1. MOGGING THE LIMELIGHT
During the EU referendum of 2016, Brexiteers were very vocal in saying what they didn’t like about the EU, without setting out a detailed plan for what they would put in its place. Getting out or staying in were famously the only two choices on the ballot paper. And two years on, it is opposition not proposition that still has the upper hand in our Brexit future. To coin a phrase, nothing has changed.
Jacob Rees-Mogg’s group of backbench Eurosceptics have delayed publication of their own plans for Brexit. Yet a different kind of Moggy, the ‘dead cat’ strategy (you say something so outrageous that it’s all people focus on, like plonking a deceased feline on a table during dinner) was deployed by Boris Johnson this weekend. His Mail on Sunday article, comparing Theresa May’s Chequers deal to a ‘suicide vest’ strapped around the UK, seemed deliberately designed to distract the world from not only his alleged adultery and impending divorce, but also from the absence of a detailed alternative. It had the added bonus of showing that Johnson, not Rees-Mogg, was the leading Brexiteer in the referendum and wants to be the top dog today.
Mogg, Boris, David Davis and co will probably unveil their plans in coming weeks, but in many ways they know they don’t need to. Their numbers (ranging from 40 to 80 MPs), combined with Labour’s opposition to Chequers in its current form, means that May’s plans currently look doomed to fail in Parliament. That’s why talk of a lack of support for a leadership challenge is a sideshow: by voting down her Brexit deal, the wreckers can wreck May’s career without any formal vote of confidence. If her plans are defeated in the Commons, the assumption is she’d take the pearl-handled revolver and say ‘I’m done’.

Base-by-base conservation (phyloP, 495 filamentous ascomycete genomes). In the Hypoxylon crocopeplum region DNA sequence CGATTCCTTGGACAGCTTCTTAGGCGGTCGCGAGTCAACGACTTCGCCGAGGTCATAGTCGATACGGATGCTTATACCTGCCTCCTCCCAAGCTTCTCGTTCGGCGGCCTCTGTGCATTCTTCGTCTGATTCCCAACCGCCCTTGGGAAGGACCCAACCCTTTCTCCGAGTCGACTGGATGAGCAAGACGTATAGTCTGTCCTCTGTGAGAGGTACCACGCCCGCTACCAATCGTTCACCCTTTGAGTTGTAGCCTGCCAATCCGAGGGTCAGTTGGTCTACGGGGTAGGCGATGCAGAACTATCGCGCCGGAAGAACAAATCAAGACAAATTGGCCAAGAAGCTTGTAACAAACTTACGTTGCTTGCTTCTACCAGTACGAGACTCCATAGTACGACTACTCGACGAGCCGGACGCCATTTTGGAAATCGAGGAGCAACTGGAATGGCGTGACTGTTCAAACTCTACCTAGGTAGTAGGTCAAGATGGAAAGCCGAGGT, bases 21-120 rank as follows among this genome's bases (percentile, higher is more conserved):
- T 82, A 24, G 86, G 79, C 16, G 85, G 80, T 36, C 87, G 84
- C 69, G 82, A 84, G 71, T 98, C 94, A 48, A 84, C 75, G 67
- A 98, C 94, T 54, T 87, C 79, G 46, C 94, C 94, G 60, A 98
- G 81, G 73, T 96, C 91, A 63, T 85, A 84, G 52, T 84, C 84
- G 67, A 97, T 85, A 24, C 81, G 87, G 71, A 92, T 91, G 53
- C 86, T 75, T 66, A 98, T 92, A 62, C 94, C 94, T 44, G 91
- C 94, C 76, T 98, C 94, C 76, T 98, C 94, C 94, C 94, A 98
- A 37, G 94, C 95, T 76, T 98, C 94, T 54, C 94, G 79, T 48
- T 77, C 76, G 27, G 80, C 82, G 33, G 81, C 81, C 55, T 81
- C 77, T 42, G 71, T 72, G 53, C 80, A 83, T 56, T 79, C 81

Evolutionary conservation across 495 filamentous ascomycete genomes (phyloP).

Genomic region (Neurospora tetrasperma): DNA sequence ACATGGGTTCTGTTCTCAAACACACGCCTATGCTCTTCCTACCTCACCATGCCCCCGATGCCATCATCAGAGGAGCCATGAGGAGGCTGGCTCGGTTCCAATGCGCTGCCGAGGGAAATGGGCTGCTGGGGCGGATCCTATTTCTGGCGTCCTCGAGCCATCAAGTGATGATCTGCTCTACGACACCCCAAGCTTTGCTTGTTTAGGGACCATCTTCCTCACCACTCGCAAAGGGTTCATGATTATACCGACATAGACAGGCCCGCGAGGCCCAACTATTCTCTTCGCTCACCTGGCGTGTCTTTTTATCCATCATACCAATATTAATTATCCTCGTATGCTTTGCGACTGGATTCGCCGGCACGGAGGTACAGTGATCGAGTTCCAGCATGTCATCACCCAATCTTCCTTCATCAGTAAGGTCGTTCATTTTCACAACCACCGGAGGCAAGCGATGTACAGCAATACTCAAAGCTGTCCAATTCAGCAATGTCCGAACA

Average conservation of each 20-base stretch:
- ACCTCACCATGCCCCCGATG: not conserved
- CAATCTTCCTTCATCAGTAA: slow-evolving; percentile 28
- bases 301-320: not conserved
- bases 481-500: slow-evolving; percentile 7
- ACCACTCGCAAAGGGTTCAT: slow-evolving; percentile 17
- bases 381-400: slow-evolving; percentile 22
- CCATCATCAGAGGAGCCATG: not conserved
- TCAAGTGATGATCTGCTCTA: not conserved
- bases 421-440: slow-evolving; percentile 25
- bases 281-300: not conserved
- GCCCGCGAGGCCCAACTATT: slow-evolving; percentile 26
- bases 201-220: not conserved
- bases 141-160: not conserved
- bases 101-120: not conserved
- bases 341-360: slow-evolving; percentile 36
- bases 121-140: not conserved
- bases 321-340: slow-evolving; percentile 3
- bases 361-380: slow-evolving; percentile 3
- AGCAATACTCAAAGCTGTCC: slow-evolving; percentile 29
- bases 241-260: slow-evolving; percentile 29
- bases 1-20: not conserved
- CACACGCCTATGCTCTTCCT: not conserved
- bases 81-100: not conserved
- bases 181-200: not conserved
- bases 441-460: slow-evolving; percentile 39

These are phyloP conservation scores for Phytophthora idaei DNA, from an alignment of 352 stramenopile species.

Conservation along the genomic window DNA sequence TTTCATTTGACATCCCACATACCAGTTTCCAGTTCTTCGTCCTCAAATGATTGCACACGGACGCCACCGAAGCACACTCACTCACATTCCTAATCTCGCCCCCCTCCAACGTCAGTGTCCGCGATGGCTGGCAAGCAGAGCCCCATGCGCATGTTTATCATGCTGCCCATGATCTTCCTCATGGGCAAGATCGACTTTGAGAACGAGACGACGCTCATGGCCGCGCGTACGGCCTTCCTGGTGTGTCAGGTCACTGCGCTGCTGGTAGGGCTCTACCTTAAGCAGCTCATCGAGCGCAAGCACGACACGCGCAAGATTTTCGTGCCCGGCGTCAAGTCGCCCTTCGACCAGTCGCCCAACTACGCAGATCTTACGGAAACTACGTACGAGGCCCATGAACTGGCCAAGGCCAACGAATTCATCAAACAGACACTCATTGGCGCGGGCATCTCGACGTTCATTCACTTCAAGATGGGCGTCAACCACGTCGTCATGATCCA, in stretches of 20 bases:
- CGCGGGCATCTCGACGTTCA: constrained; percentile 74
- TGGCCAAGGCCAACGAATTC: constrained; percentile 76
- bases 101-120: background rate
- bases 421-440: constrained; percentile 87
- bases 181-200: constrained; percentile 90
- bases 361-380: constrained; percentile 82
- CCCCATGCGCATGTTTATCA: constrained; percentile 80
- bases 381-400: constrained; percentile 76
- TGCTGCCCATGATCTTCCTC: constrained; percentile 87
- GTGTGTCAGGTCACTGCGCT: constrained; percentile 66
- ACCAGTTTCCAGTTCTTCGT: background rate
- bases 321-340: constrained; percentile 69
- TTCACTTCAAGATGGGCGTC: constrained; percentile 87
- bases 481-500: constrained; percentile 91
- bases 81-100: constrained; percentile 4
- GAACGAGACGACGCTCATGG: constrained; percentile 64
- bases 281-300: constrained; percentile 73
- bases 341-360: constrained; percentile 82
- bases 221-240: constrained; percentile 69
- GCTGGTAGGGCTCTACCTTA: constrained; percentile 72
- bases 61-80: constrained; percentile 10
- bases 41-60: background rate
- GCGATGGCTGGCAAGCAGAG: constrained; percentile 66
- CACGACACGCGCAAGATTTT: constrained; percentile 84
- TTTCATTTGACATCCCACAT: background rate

What if No.10 tries to turn the Chequers deal into a confidence vote? In the crazy state of our current politics, it’s perfectly possible MPs could vote down Chequers yet May would instantly win a confidence vote as backbenchers don’t want to be seen bringing down their PM, or triggering a general election. With a majority of Parliament against a ‘no deal’ exit, an extension of Article 50 could be May’s only option. An unholy mess? You bet it is.
Still, May can at least be heartened by the way two of the big players who arguably led to the Brexit vote – the Daily Mail and the EU27 – today seem to be on her side. In its leader column, the post-Paul Dacre Mail describes Johnson as ‘reckless’ and hints again that Chequers is worth sticking with. The FT also reports the European Commission is set to hand Michel Barnier a new mandate to close a deal with May in time for this autumn. Note that last week he didn’t tell MPs Chequers was ‘dead in the water’. He said instead May’s trade plans were not acceptable ‘as they are’.
Should a leadership election take place, watch out for Sajid Javid. His response on Marr to Johnson’s suicide vest remarks were a model of restraint, almost Prime Ministerial. He wanted to see ‘measured language’ (like his), but defended Boris against the charge of Islamophobia. I’m told that Javid has so much support that he would almost certainly be on any ballot paper sent out to the wider membership, whereas Boris still lacks the MPs he needs to do the same.